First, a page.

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Budget Tips For New Students

If you’re about to go to university after the summer holiday, you might want to think about how you manage your budget. Indeed, your student years are determinant in creating your future financial stability. Too many students leave university with both a degree – congratulations, that’s fantastic!  – and a rather impressive accumulation of debts – that’s less good. The problem about your student debt is that it puts you in an awkward position to purchase your first home. If you have missed the current trends in homeownership, Millennials are likely to wait until they are in their late 30s or even early 40s because they can buy a house. In other words, you need to keep an eye on your budget now if you want to become a homeowner any time before you retire! 

Research the location to set your budget
Going to university generally means that you have to leave your parents’ home to find student accommodation options where you will study. As a rule of the thumb, you will find it easier during your first year to use a campus room, so that you can get used to the university lifestyle before you can consider renting out a house with friends. You will find a variety of accommodations, so do make sure to compare their features and costs. Your rental fees will be the primary factor of your monthly budget. 
Juggle health and costs like a pro
As appealing as junk food seems to be, you can’t survive on going to McDonalds 5 times a week. You need a healthy diet – which fast food restaurants don’t provide – that is within your budget. Don’t be afraid to look for affordable options from shops such as Aldi and Lidl. You might even be surprised by the quality of their products! Aim for seasonal fruits and vegetables, some healthy proteins, and snacks to take with you for long days.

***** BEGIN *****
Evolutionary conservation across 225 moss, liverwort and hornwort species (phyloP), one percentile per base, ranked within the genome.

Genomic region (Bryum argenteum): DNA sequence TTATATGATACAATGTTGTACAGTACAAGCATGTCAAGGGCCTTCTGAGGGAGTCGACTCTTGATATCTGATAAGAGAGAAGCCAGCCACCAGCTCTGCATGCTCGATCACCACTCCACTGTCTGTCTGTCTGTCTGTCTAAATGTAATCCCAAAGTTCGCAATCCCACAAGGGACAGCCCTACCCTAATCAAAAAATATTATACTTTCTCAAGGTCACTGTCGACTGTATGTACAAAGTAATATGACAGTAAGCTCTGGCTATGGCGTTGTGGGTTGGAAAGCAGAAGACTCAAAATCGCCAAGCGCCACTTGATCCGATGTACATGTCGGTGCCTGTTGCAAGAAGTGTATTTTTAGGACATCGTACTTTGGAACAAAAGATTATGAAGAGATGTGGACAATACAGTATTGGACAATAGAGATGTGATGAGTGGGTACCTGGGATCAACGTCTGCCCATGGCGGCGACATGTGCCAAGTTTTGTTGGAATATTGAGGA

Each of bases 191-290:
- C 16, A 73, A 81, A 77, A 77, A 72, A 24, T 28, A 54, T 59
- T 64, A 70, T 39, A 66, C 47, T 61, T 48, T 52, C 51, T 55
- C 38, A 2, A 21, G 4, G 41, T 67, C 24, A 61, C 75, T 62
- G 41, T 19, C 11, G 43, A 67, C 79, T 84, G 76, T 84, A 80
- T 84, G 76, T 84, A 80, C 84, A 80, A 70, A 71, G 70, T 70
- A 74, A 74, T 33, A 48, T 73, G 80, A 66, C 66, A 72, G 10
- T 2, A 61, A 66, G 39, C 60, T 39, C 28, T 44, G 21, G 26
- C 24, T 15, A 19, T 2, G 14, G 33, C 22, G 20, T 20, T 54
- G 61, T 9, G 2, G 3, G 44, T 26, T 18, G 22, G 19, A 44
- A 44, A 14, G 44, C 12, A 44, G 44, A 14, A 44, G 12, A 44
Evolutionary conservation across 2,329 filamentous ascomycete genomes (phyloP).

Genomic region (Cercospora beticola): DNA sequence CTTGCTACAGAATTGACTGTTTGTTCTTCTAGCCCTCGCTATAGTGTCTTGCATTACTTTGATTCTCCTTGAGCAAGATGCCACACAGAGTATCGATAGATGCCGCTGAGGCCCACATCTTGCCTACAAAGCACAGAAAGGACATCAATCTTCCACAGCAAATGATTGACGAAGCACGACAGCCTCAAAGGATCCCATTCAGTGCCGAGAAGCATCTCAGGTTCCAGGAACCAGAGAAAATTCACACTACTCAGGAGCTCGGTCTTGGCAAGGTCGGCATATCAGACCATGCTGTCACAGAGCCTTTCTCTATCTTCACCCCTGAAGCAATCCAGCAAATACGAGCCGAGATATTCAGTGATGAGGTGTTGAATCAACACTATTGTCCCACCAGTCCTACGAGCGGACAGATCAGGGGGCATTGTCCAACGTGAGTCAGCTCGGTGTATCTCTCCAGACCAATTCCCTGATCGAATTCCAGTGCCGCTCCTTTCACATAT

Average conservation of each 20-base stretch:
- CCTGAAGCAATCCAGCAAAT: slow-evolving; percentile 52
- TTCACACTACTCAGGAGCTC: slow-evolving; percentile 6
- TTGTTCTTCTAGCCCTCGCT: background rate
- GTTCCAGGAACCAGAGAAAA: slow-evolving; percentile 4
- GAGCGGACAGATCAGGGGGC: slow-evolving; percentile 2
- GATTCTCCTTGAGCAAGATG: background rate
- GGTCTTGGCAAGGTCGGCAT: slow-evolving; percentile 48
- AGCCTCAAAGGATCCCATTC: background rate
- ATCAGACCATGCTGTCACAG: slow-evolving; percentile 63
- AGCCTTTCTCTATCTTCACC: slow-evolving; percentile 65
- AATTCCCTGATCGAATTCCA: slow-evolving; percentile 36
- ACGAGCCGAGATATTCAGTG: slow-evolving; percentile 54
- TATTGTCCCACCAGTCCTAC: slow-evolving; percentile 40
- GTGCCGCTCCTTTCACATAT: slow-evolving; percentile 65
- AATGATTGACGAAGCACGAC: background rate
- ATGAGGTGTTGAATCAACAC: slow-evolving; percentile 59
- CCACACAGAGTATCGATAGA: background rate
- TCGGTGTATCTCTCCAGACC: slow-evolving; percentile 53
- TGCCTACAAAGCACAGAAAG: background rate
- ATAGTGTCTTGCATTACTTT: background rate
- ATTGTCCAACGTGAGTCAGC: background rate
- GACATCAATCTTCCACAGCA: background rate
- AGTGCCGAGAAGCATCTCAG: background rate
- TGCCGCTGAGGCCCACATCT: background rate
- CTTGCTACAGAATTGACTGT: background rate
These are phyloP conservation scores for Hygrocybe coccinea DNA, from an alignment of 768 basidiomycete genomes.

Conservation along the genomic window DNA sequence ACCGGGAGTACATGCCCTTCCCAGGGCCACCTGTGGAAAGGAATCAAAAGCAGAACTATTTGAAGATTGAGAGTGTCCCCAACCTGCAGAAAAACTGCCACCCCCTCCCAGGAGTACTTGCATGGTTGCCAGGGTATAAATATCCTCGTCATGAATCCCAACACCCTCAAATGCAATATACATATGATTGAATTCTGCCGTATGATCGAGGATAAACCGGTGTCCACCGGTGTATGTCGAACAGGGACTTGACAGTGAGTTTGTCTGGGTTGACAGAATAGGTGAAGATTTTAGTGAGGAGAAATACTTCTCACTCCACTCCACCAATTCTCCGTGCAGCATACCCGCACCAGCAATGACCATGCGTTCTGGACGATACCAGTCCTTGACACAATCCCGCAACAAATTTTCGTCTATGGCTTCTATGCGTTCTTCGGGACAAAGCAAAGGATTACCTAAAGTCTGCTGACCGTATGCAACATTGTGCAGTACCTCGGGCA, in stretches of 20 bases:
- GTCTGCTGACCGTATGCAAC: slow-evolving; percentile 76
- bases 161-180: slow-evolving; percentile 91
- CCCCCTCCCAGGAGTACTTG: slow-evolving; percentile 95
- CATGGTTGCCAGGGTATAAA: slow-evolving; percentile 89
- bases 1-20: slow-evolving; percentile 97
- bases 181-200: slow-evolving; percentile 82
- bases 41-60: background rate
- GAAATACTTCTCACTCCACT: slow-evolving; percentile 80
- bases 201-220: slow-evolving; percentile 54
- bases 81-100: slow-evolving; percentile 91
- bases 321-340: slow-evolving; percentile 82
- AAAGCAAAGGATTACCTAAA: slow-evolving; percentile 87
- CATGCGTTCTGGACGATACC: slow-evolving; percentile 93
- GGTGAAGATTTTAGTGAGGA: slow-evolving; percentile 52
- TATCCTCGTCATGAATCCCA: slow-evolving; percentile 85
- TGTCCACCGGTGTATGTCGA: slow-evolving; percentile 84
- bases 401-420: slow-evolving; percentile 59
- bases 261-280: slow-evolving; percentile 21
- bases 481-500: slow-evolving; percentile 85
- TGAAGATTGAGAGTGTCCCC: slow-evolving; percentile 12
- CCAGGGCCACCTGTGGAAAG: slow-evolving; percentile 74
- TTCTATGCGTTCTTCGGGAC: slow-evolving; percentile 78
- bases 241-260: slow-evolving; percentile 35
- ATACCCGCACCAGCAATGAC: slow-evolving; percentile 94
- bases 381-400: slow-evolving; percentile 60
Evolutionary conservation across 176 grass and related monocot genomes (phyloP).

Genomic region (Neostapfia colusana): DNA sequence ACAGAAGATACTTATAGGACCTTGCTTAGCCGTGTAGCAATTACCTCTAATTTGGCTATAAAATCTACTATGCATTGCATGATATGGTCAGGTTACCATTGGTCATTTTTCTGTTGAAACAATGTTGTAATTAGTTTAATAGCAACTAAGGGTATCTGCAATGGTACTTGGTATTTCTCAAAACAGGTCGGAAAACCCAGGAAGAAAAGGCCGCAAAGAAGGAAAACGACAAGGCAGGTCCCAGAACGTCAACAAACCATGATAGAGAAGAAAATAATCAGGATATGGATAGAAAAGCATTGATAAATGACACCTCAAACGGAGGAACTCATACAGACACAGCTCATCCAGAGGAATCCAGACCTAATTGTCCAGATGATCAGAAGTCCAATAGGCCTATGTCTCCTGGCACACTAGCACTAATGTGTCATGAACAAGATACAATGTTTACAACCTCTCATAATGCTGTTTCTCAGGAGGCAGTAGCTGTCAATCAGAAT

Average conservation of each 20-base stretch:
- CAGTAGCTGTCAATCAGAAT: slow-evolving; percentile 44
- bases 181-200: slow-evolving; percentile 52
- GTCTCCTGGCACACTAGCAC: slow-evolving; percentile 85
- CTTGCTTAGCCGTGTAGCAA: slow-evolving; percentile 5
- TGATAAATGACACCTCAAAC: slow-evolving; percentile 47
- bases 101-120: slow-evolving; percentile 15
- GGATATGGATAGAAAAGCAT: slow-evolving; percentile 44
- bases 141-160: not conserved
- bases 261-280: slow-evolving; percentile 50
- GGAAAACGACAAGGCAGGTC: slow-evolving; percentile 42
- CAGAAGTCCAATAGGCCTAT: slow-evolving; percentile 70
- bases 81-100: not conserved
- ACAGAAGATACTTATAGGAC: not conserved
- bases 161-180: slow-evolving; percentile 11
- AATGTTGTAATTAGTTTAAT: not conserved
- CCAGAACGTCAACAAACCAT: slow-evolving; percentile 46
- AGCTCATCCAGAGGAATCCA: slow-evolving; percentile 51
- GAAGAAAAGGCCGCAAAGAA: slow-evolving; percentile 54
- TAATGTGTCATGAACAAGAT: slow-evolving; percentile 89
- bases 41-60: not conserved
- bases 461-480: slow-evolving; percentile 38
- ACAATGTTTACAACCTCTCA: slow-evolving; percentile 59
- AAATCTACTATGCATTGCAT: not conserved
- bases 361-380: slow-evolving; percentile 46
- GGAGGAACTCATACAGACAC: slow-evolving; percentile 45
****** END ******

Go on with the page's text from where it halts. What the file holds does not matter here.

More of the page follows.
Reward yourself without shopping
When you need to stick to a strict budget, it can feel like you’re not indulging in anything. Instead, you need to look for simple pleasures as a way to reward yourself after a long week or a difficult lesson, for example. It’s important to find activities that don’t cost you anything, but that can still make you happy. How about mixing making some pancakes with what you’ve got in the cupboard? You can make delicious treats that will put a smile back on your face with just 4 ingredients! 
Find a part-time job
There are always expenses that you didn’t expect. You might realise that you need to buy some more books, or maybe you have to get a new laptop. Your student loan can help you with these, but you’ll find it easier to get a part-time job to keep a regular source of income. You can help at events, for instance. Trade shows, conferences and large parties always need extra waiting staff or a steward(ess) to guide people to their seat. You can also get in touch with event organisers to offer your services for all promotional campaigns – it means, you might get dressed up as a hotdog sausage to walk in the local shopping centre. 
In conclusion, there’s no denying that studying comes at a high cost in the UK. However, if you can use your years at university to learn how to manage a budget, you can make sure to protect your future solvability!

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